Topical Feature: Vanity Heights in Kenya Real Estate – Striking a balance between space and aesthetics in tall buildings & Weekly Report #45 2018

For skyscrapers rising across Nairobi, extraordinary heights and an eye-catching design is part of the blueprint. Mark Properties recently completed Le’Mac commercial and residential building in the Westlands district of Nairobi. The 26- floor structure, labeled Nairobi’s most prestigious address, is the tallest residential building and features the first-ever skywalk in Kenya. Pinnacle Towers, which recently broke ground early this year is another structure that is expected to stand out in aesthetics as well as height. The 300m and 201m twin tower will have 67 and 45 floors respectively. In truth, unique skyscrapers can be a big draw for companies and office space that convey a sense of status. But for developers, creating prestigious form-driven structures may often mean giving up a good amount of space on the inside. As more and ever ambitious skyscrapers enter the construction phase in Nairobi, there is a choice to be made between the conflicting demands of aesthetics and leasing space.

Building in the essentials for tall buildings

While Africa is not known for its supertalls, Kenya, in particular, has a growing number. It hosts two of the five tallest buildings in Africa. The Prism-shaped Britam towers, with a height of 200m, has a total rentable space of 339000 square feet while UAP old Mutual Towers, at 163 m has a total rentable office space of 310000 square feet. For buildings of such heights, developers must make sufficient room for electrical and mechanical ducts for running electrical cables and water pipes. Due to the hundreds or thousands of people that may be working or living across dozens of floors, installing a significant number of elevators with advanced technologies proves essential to ferry the building’s population in a timely fashion. Such core requirements will most likely eat into a good amount of space, leaving about 70 percent of usable space, compared to more than 80 percent in lower rise buildings.

Meanwhile, tall buildings may require extra columns for structural support. According to architects, the efficiency ratio of some super tall buildings typically goes down to 60 percent depending on how irregular its shape is.
The reduced usable space on these ambitious super tall or uniquely designed projects are often accompanied by higher costs to meet safety standards, make the building more resilient to high winds or earthquakes and ensure structures are in line with the increased focus on energy efficiency. In Upperhill, the 5month old Britam Towers includes destination controlled lifts with sensors for wheelchairs, motion sensitive lighting systems, and stringent fire provisions including pressurized lobbies.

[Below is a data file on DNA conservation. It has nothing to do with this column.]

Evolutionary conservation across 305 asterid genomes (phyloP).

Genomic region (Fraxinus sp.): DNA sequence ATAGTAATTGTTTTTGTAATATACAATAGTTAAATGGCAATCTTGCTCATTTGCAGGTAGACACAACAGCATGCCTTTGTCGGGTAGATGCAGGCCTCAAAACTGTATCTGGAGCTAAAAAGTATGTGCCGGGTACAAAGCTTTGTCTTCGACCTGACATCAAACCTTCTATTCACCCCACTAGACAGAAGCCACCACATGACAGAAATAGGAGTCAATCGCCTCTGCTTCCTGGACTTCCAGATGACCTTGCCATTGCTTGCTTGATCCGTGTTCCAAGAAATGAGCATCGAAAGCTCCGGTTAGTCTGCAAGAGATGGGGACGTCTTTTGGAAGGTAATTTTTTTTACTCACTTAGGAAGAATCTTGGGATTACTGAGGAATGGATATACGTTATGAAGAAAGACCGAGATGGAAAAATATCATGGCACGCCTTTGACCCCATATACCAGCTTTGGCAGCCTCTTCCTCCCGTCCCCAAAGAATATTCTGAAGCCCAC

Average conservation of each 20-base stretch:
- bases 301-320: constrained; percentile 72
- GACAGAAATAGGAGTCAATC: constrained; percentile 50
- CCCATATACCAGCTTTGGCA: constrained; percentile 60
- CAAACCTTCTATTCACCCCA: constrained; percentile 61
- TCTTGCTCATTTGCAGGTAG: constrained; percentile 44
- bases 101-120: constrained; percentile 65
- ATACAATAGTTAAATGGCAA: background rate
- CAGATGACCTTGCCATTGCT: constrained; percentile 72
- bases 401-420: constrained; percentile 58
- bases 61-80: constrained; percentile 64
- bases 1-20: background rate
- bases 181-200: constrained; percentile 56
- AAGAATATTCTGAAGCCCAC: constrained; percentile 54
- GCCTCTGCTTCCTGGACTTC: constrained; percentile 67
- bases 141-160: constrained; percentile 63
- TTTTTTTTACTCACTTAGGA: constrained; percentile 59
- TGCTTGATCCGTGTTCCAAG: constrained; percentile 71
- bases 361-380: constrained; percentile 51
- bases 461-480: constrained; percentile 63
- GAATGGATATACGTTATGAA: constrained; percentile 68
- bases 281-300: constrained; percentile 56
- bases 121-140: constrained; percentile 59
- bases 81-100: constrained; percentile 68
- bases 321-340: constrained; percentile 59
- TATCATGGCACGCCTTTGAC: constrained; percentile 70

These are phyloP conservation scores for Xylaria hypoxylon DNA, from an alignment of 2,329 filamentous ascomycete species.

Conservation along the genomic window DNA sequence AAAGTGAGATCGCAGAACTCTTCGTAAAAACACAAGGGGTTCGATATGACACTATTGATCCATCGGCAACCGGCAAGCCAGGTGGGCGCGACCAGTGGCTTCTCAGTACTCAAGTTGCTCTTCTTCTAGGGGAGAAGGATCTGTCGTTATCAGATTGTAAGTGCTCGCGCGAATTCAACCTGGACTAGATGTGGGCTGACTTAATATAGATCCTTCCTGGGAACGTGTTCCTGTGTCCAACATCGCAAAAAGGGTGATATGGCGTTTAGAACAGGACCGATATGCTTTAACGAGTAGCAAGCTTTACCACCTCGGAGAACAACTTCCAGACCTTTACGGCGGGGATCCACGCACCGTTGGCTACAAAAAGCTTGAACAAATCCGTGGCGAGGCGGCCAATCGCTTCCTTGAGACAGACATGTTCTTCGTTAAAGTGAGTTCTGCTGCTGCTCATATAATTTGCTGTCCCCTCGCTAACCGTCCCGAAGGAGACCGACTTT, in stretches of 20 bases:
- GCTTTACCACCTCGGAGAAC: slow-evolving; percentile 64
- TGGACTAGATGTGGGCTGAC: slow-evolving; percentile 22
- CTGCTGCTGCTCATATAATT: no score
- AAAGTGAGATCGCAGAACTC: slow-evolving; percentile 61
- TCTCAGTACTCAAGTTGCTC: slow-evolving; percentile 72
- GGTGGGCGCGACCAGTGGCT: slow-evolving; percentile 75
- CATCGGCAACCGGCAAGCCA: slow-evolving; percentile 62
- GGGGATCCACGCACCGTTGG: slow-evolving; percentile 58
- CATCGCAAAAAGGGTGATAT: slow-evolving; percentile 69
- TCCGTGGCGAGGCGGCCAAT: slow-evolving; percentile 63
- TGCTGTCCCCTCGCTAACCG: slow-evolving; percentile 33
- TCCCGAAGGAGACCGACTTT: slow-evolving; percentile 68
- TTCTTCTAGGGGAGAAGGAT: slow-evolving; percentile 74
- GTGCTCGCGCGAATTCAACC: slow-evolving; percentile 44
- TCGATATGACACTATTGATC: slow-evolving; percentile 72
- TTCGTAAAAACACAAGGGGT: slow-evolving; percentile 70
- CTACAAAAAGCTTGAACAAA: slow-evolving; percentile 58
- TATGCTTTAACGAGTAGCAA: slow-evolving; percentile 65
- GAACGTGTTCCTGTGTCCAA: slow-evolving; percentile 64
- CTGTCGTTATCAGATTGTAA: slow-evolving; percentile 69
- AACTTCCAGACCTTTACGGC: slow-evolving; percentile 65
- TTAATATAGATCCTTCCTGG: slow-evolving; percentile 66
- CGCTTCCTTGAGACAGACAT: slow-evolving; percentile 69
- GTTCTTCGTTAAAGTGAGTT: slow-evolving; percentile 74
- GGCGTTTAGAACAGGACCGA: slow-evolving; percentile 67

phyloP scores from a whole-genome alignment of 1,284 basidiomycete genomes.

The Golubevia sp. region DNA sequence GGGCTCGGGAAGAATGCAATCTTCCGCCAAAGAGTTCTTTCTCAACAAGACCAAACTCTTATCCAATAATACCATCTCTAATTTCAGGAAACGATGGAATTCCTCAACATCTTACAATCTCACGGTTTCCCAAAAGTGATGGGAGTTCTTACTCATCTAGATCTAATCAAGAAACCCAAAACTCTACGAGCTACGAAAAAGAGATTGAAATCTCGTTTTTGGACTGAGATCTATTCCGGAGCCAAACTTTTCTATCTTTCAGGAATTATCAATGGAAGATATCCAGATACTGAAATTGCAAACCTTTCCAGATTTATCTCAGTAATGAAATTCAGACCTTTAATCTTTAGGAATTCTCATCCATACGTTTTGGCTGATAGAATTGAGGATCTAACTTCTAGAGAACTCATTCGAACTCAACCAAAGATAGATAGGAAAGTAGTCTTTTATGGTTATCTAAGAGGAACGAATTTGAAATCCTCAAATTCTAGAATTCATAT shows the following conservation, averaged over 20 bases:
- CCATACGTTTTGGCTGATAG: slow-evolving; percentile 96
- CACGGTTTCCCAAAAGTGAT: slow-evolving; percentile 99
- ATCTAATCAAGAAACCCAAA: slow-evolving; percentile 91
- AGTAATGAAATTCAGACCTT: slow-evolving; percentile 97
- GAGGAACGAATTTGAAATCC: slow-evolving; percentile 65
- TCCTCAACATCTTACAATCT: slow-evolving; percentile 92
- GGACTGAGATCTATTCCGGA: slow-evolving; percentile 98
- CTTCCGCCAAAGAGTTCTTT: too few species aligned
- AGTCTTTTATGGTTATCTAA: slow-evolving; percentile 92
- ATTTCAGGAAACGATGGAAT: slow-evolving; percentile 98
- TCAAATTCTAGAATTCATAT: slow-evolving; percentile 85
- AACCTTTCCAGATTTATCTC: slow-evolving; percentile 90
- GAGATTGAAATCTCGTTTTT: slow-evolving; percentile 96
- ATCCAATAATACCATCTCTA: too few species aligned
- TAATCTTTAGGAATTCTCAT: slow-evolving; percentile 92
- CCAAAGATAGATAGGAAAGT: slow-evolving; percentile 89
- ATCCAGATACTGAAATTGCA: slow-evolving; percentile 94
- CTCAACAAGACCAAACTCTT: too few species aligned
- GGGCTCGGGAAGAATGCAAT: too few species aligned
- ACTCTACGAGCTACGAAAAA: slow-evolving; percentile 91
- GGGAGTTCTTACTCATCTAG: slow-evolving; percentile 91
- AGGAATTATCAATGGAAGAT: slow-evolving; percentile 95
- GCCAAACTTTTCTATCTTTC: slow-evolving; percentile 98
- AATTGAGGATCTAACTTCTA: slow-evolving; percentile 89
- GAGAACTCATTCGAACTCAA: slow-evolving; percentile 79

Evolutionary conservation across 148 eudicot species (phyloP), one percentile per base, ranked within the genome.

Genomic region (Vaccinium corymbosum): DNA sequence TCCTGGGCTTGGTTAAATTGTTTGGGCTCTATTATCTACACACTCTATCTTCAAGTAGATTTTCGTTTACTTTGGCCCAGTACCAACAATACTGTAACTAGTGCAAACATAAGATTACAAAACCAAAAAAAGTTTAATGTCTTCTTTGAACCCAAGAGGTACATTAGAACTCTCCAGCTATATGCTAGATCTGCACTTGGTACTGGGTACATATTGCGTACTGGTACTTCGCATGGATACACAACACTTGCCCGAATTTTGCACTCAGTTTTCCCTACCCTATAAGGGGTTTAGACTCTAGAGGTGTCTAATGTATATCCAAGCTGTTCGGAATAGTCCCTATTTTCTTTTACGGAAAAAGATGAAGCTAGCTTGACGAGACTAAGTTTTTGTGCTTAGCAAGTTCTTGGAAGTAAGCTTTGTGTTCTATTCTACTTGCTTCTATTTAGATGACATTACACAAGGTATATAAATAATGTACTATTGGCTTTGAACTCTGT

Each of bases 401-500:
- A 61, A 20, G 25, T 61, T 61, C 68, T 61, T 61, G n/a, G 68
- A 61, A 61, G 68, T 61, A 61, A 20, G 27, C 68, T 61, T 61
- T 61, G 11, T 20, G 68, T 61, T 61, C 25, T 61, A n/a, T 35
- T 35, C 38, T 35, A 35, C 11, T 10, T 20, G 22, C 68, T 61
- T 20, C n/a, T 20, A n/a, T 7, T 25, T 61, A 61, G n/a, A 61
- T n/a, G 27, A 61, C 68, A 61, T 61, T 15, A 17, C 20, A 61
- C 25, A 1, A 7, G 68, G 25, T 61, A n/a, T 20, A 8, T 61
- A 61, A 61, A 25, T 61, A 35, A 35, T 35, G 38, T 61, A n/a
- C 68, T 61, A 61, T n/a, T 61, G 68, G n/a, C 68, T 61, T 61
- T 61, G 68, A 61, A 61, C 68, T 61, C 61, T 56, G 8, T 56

Higher rents for prestigious developments can go some way to offsetting overheads such as management costs and lost space. Average monthly office rental rates, for example, are between Ksh 116 – 125. According to the Business Daily, however, rents in tall buildings are in the average of Ksh 160- 250 per square feet.

Using space effectively

Urban sprawl is an issue facing many rapidly growing cities in Africa – especially with the number of people moving to urban areas only set to increase in the coming years. Dense, vertical city centers are an inevitable consequence as well as part of the solution.

Yet more needs to be done to utilize space in more effective ways. One straightforward way for developers to maximize their leasing efficiency is adhering to a square or rectangular floor plans. But that’s often not an option with unconventional design. Unoccupied space could also be used for energy efficiency measures from solar panels to channeling rainwater or environmental data collection.

Still, the rising focus on creativity in design shows no signs of abating anytime soon in Kenya.

While mature and established companies are more likely to prize efficiency, big local enterprises are likely to value having an office in a unique building as this is expected to raise the overall profile of the company. For that reason, they would be willing to pay more and make the most of smaller spaces to be in a tall building.

Yet, maximizing value from the subsequent vanity height, the distance between a skyscraper’s highest occupiable floor space and its architectural top as termed by the Council on Tall Buildings and Urban Habitat, remain a key question. Due to the growing lax in height restrictions, developers will have to put in measures that promote efficient use of these buildings even with ambitious designs. After all, skyscrapers are highly synonymous with the 21st Century Africa architectural landscape.





I. President Uhuru jumpstarts the low-cost housing project with Ksh 21 Billion

The Kenyan government has allocated Sh21 billion to jump-start his affordable housing dream. Among the first projects is the construction of 1,640 homes along Park Road in Nairobi, where the housing shortage is most severe.